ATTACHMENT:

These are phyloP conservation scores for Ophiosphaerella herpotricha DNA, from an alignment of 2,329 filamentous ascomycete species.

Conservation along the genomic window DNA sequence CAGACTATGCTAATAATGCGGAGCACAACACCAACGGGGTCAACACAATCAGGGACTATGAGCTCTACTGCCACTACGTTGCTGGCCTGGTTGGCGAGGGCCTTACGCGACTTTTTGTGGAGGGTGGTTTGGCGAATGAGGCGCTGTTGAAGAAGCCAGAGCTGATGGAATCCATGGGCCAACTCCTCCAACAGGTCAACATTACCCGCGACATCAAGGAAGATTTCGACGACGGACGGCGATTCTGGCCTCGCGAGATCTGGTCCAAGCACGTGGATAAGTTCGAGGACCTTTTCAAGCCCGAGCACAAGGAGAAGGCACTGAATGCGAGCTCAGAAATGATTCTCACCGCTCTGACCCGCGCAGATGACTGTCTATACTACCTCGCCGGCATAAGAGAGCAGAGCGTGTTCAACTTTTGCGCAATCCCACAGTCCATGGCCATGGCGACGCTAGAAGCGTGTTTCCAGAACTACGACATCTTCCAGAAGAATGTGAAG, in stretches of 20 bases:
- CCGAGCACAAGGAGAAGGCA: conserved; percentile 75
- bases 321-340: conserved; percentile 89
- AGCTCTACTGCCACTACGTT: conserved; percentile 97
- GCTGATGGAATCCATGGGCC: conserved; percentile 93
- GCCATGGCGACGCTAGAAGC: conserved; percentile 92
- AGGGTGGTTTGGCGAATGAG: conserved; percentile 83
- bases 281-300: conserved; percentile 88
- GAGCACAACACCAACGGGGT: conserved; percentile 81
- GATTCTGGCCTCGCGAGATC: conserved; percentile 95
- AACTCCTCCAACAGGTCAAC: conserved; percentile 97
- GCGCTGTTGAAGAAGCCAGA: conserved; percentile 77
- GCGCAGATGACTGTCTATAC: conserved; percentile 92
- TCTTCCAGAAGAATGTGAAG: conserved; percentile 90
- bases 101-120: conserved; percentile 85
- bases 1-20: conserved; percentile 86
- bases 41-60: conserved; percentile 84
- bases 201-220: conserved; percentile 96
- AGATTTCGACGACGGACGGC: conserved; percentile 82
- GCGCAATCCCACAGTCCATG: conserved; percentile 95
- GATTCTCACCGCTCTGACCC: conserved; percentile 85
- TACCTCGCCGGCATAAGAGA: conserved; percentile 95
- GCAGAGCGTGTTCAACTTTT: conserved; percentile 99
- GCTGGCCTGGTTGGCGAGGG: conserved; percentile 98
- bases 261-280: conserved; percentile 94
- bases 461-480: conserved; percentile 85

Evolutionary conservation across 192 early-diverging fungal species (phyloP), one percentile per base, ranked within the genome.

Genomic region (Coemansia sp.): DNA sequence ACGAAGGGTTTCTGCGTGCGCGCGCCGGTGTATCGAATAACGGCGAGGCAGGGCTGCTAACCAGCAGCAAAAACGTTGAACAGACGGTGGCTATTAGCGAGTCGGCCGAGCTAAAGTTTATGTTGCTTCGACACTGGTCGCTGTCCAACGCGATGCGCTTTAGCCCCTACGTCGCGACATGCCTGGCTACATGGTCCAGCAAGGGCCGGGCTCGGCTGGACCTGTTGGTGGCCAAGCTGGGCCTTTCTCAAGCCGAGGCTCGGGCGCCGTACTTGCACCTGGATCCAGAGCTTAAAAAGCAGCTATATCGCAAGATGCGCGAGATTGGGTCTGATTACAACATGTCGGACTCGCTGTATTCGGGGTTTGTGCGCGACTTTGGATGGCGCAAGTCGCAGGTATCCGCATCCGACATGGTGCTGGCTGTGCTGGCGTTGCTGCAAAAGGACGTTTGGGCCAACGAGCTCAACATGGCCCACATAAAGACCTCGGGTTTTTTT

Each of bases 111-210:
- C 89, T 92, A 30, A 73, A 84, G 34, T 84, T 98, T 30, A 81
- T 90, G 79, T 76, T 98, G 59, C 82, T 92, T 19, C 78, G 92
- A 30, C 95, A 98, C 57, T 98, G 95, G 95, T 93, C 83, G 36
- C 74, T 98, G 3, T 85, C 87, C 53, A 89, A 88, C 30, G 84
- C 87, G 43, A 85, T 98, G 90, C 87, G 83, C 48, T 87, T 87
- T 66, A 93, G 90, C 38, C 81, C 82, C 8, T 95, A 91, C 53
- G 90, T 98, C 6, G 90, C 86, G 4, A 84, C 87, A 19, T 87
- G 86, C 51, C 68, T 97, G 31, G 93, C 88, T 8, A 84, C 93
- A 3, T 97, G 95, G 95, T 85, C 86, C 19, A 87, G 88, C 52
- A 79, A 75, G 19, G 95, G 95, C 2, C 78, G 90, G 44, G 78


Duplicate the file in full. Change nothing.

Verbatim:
These are phyloP conservation scores for Ophiosphaerella herpotricha DNA, from an alignment of 2,329 filamentous ascomycete species.

Conservation along the genomic window DNA sequence CAGACTATGCTAATAATGCGGAGCACAACACCAACGGGGTCAACACAATCAGGGACTATGAGCTCTACTGCCACTACGTTGCTGGCCTGGTTGGCGAGGGCCTTACGCGACTTTTTGTGGAGGGTGGTTTGGCGAATGAGGCGCTGTTGAAGAAGCCAGAGCTGATGGAATCCATGGGCCAACTCCTCCAACAGGTCAACATTACCCGCGACATCAAGGAAGATTTCGACGACGGACGGCGATTCTGGCCTCGCGAGATCTGGTCCAAGCACGTGGATAAGTTCGAGGACCTTTTCAAGCCCGAGCACAAGGAGAAGGCACTGAATGCGAGCTCAGAAATGATTCTCACCGCTCTGACCCGCGCAGATGACTGTCTATACTACCTCGCCGGCATAAGAGAGCAGAGCGTGTTCAACTTTTGCGCAATCCCACAGTCCATGGCCATGGCGACGCTAGAAGCGTGTTTCCAGAACTACGACATCTTCCAGAAGAATGTGAAG, in stretches of 20 bases:
- CCGAGCACAAGGAGAAGGCA: conserved; percentile 75
- bases 321-340: conserved; percentile 89
- AGCTCTACTGCCACTACGTT: conserved; percentile 97
- GCTGATGGAATCCATGGGCC: conserved; percentile 93
- GCCATGGCGACGCTAGAAGC: conserved; percentile 92
- AGGGTGGTTTGGCGAATGAG: conserved; percentile 83
- bases 281-300: conserved; percentile 88
- GAGCACAACACCAACGGGGT: conserved; percentile 81
- GATTCTGGCCTCGCGAGATC: conserved; percentile 95
- AACTCCTCCAACAGGTCAAC: conserved; percentile 97
- GCGCTGTTGAAGAAGCCAGA: conserved; percentile 77
- GCGCAGATGACTGTCTATAC: conserved; percentile 92
- TCTTCCAGAAGAATGTGAAG: conserved; percentile 90
- bases 101-120: conserved; percentile 85
- bases 1-20: conserved; percentile 86
- bases 41-60: conserved; percentile 84
- bases 201-220: conserved; percentile 96
- AGATTTCGACGACGGACGGC: conserved; percentile 82
- GCGCAATCCCACAGTCCATG: conserved; percentile 95
- GATTCTCACCGCTCTGACCC: conserved; percentile 85
- TACCTCGCCGGCATAAGAGA: conserved; percentile 95
- GCAGAGCGTGTTCAACTTTT: conserved; percentile 99
- GCTGGCCTGGTTGGCGAGGG: conserved; percentile 98
- bases 261-280: conserved; percentile 94
- bases 461-480: conserved; percentile 85

Evolutionary conservation across 192 early-diverging fungal species (phyloP), one percentile per base, ranked within the genome.

Genomic region (Coemansia sp.): DNA sequence ACGAAGGGTTTCTGCGTGCGCGCGCCGGTGTATCGAATAACGGCGAGGCAGGGCTGCTAACCAGCAGCAAAAACGTTGAACAGACGGTGGCTATTAGCGAGTCGGCCGAGCTAAAGTTTATGTTGCTTCGACACTGGTCGCTGTCCAACGCGATGCGCTTTAGCCCCTACGTCGCGACATGCCTGGCTACATGGTCCAGCAAGGGCCGGGCTCGGCTGGACCTGTTGGTGGCCAAGCTGGGCCTTTCTCAAGCCGAGGCTCGGGCGCCGTACTTGCACCTGGATCCAGAGCTTAAAAAGCAGCTATATCGCAAGATGCGCGAGATTGGGTCTGATTACAACATGTCGGACTCGCTGTATTCGGGGTTTGTGCGCGACTTTGGATGGCGCAAGTCGCAGGTATCCGCATCCGACATGGTGCTGGCTGTGCTGGCGTTGCTGCAAAAGGACGTTTGGGCCAACGAGCTCAACATGGCCCACATAAAGACCTCGGGTTTTTTT

Each of bases 111-210:
- C 89, T 92, A 30, A 73, A 84, G 34, T 84, T 98, T 30, A 81
- T 90, G 79, T 76, T 98, G 59, C 82, T 92, T 19, C 78, G 92
- A 30, C 95, A 98, C 57, T 98, G 95, G 95, T 93, C 83, G 36
- C 74, T 98, G 3, T 85, C 87, C 53, A 89, A 88, C 30, G 84
- C 87, G 43, A 85, T 98, G 90, C 87, G 83, C 48, T 87, T 87
- T 66, A 93, G 90, C 38, C 81, C 82, C 8, T 95, A 91, C 53
- G 90, T 98, C 6, G 90, C 86, G 4, A 84, C 87, A 19, T 87
- G 86, C 51, C 68, T 97, G 31, G 93, C 88, T 8, A 84, C 93
- A 3, T 97, G 95, G 95, T 85, C 86, C 19, A 87, G 88, C 52
- A 79, A 75, G 19, G 95, G 95, C 2, C 78, G 90, G 44, G 78